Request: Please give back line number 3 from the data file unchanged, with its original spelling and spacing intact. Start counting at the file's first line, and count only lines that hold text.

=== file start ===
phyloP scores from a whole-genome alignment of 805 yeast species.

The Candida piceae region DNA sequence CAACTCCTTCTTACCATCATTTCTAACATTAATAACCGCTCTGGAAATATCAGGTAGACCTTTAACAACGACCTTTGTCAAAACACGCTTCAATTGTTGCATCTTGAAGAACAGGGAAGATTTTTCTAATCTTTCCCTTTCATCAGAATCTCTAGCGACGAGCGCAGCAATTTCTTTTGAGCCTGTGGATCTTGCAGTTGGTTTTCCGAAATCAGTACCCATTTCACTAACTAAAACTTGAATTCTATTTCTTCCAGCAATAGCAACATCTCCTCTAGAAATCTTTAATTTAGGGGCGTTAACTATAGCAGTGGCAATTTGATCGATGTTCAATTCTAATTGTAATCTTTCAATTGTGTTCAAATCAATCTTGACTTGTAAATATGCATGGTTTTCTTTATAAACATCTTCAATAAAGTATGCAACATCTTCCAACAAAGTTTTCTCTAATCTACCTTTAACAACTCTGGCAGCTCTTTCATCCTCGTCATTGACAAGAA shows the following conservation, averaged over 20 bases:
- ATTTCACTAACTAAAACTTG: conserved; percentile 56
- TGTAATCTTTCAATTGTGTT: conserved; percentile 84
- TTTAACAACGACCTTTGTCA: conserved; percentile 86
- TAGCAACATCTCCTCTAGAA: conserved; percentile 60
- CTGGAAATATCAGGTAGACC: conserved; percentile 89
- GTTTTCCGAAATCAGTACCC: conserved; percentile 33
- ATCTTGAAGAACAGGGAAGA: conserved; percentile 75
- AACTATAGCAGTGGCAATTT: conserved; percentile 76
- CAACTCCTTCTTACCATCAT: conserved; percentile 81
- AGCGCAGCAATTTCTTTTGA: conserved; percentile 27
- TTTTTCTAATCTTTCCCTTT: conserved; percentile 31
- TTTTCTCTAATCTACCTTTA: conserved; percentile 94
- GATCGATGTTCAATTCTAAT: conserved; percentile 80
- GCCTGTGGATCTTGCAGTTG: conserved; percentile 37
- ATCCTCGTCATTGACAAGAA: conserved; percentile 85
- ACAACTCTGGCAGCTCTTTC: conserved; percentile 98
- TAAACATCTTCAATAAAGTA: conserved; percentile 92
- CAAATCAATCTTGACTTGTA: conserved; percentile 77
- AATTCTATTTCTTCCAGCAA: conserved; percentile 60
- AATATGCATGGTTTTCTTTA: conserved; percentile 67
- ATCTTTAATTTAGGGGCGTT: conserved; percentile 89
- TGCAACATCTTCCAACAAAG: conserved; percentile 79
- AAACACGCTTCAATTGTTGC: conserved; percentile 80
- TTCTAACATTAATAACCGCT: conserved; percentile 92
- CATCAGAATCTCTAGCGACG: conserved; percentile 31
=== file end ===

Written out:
- ATTTCACTAACTAAAACTTG: conserved; percentile 56